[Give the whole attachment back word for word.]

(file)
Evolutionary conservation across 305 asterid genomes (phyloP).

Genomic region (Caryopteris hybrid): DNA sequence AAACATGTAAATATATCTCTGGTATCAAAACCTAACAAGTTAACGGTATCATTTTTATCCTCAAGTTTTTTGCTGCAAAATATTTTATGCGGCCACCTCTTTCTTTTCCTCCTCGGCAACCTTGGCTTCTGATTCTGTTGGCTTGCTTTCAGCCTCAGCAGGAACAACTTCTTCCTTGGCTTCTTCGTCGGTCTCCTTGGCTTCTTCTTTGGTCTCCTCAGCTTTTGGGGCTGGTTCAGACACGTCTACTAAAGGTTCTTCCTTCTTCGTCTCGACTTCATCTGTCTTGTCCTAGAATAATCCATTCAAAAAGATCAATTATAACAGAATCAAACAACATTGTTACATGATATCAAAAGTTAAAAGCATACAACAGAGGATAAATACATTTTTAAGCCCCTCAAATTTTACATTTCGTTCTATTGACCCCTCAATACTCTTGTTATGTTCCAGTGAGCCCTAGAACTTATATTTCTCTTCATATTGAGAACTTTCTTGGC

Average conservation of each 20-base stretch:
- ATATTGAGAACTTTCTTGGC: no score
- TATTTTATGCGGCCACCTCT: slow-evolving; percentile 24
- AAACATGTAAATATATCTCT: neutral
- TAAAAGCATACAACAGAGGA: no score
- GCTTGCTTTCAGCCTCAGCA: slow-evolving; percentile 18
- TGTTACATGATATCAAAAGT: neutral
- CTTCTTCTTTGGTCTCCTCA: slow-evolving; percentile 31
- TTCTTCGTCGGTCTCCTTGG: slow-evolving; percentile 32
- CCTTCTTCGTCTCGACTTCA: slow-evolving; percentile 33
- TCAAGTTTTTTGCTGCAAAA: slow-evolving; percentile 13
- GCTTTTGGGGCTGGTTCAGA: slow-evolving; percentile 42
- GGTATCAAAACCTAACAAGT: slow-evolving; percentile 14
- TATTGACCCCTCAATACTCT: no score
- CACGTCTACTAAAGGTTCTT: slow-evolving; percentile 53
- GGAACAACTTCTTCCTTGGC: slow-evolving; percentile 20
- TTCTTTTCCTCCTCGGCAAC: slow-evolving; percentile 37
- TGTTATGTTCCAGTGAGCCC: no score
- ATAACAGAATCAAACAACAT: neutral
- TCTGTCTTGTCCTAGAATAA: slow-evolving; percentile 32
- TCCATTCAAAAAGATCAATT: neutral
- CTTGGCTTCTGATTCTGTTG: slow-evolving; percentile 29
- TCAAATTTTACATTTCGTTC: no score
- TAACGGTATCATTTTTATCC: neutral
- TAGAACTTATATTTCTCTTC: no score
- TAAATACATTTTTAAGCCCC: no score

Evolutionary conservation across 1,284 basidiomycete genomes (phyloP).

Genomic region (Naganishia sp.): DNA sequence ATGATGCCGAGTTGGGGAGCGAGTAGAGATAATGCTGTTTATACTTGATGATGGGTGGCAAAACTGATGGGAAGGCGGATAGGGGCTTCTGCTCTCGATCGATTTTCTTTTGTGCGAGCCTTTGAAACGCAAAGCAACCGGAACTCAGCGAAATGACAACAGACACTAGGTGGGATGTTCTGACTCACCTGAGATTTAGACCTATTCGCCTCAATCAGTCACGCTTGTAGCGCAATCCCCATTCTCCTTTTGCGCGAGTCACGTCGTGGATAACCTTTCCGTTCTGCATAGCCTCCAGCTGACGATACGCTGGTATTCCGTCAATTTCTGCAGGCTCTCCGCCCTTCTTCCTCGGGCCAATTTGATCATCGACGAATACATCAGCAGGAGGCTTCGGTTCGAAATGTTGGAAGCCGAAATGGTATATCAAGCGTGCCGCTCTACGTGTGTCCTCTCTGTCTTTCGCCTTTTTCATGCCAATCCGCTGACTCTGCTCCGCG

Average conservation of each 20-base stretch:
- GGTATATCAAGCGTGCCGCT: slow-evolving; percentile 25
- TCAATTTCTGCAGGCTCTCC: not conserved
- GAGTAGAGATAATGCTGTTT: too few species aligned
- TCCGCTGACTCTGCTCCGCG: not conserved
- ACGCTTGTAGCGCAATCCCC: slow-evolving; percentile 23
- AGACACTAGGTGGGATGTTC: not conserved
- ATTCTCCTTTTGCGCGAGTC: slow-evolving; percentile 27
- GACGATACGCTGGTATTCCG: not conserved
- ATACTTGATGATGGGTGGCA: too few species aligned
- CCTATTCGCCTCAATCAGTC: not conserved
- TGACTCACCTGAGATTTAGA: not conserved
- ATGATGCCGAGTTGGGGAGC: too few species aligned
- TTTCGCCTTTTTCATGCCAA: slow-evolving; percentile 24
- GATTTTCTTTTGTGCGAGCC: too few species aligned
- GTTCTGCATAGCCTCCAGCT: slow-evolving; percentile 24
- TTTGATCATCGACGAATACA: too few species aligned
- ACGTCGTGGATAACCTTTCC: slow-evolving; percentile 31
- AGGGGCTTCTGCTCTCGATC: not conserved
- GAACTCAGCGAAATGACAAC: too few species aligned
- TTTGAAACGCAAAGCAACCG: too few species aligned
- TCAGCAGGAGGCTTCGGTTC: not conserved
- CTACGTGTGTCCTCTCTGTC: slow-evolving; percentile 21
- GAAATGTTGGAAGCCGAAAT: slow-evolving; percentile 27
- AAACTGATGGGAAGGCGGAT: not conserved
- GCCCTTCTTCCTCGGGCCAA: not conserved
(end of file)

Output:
Evolutionary conservation across 305 asterid genomes (phyloP).

Genomic region (Caryopteris hybrid): DNA sequence AAACATGTAAATATATCTCTGGTATCAAAACCTAACAAGTTAACGGTATCATTTTTATCCTCAAGTTTTTTGCTGCAAAATATTTTATGCGGCCACCTCTTTCTTTTCCTCCTCGGCAACCTTGGCTTCTGATTCTGTTGGCTTGCTTTCAGCCTCAGCAGGAACAACTTCTTCCTTGGCTTCTTCGTCGGTCTCCTTGGCTTCTTCTTTGGTCTCCTCAGCTTTTGGGGCTGGTTCAGACACGTCTACTAAAGGTTCTTCCTTCTTCGTCTCGACTTCATCTGTCTTGTCCTAGAATAATCCATTCAAAAAGATCAATTATAACAGAATCAAACAACATTGTTACATGATATCAAAAGTTAAAAGCATACAACAGAGGATAAATACATTTTTAAGCCCCTCAAATTTTACATTTCGTTCTATTGACCCCTCAATACTCTTGTTATGTTCCAGTGAGCCCTAGAACTTATATTTCTCTTCATATTGAGAACTTTCTTGGC

Average conservation of each 20-base stretch:
- ATATTGAGAACTTTCTTGGC: no score
- TATTTTATGCGGCCACCTCT: slow-evolving; percentile 24
- AAACATGTAAATATATCTCT: neutral
- TAAAAGCATACAACAGAGGA: no score
- GCTTGCTTTCAGCCTCAGCA: slow-evolving; percentile 18
- TGTTACATGATATCAAAAGT: neutral
- CTTCTTCTTTGGTCTCCTCA: slow-evolving; percentile 31
- TTCTTCGTCGGTCTCCTTGG: slow-evolving; percentile 32
- CCTTCTTCGTCTCGACTTCA: slow-evolving; percentile 33
- TCAAGTTTTTTGCTGCAAAA: slow-evolving; percentile 13
- GCTTTTGGGGCTGGTTCAGA: slow-evolving; percentile 42
- GGTATCAAAACCTAACAAGT: slow-evolving; percentile 14
- TATTGACCCCTCAATACTCT: no score
- CACGTCTACTAAAGGTTCTT: slow-evolving; percentile 53
- GGAACAACTTCTTCCTTGGC: slow-evolving; percentile 20
- TTCTTTTCCTCCTCGGCAAC: slow-evolving; percentile 37
- TGTTATGTTCCAGTGAGCCC: no score
- ATAACAGAATCAAACAACAT: neutral
- TCTGTCTTGTCCTAGAATAA: slow-evolving; percentile 32
- TCCATTCAAAAAGATCAATT: neutral
- CTTGGCTTCTGATTCTGTTG: slow-evolving; percentile 29
- TCAAATTTTACATTTCGTTC: no score
- TAACGGTATCATTTTTATCC: neutral
- TAGAACTTATATTTCTCTTC: no score
- TAAATACATTTTTAAGCCCC: no score

Evolutionary conservation across 1,284 basidiomycete genomes (phyloP).

Genomic region (Naganishia sp.): DNA sequence ATGATGCCGAGTTGGGGAGCGAGTAGAGATAATGCTGTTTATACTTGATGATGGGTGGCAAAACTGATGGGAAGGCGGATAGGGGCTTCTGCTCTCGATCGATTTTCTTTTGTGCGAGCCTTTGAAACGCAAAGCAACCGGAACTCAGCGAAATGACAACAGACACTAGGTGGGATGTTCTGACTCACCTGAGATTTAGACCTATTCGCCTCAATCAGTCACGCTTGTAGCGCAATCCCCATTCTCCTTTTGCGCGAGTCACGTCGTGGATAACCTTTCCGTTCTGCATAGCCTCCAGCTGACGATACGCTGGTATTCCGTCAATTTCTGCAGGCTCTCCGCCCTTCTTCCTCGGGCCAATTTGATCATCGACGAATACATCAGCAGGAGGCTTCGGTTCGAAATGTTGGAAGCCGAAATGGTATATCAAGCGTGCCGCTCTACGTGTGTCCTCTCTGTCTTTCGCCTTTTTCATGCCAATCCGCTGACTCTGCTCCGCG

Average conservation of each 20-base stretch:
- GGTATATCAAGCGTGCCGCT: slow-evolving; percentile 25
- TCAATTTCTGCAGGCTCTCC: not conserved
- GAGTAGAGATAATGCTGTTT: too few species aligned
- TCCGCTGACTCTGCTCCGCG: not conserved
- ACGCTTGTAGCGCAATCCCC: slow-evolving; percentile 23
- AGACACTAGGTGGGATGTTC: not conserved
- ATTCTCCTTTTGCGCGAGTC: slow-evolving; percentile 27
- GACGATACGCTGGTATTCCG: not conserved
- ATACTTGATGATGGGTGGCA: too few species aligned
- CCTATTCGCCTCAATCAGTC: not conserved
- TGACTCACCTGAGATTTAGA: not conserved
- ATGATGCCGAGTTGGGGAGC: too few species aligned
- TTTCGCCTTTTTCATGCCAA: slow-evolving; percentile 24
- GATTTTCTTTTGTGCGAGCC: too few species aligned
- GTTCTGCATAGCCTCCAGCT: slow-evolving; percentile 24
- TTTGATCATCGACGAATACA: too few species aligned
- ACGTCGTGGATAACCTTTCC: slow-evolving; percentile 31
- AGGGGCTTCTGCTCTCGATC: not conserved
- GAACTCAGCGAAATGACAAC: too few species aligned
- TTTGAAACGCAAAGCAACCG: too few species aligned
- TCAGCAGGAGGCTTCGGTTC: not conserved
- CTACGTGTGTCCTCTCTGTC: slow-evolving; percentile 21
- GAAATGTTGGAAGCCGAAAT: slow-evolving; percentile 27
- AAACTGATGGGAAGGCGGAT: not conserved
- GCCCTTCTTCCTCGGGCCAA: not conserved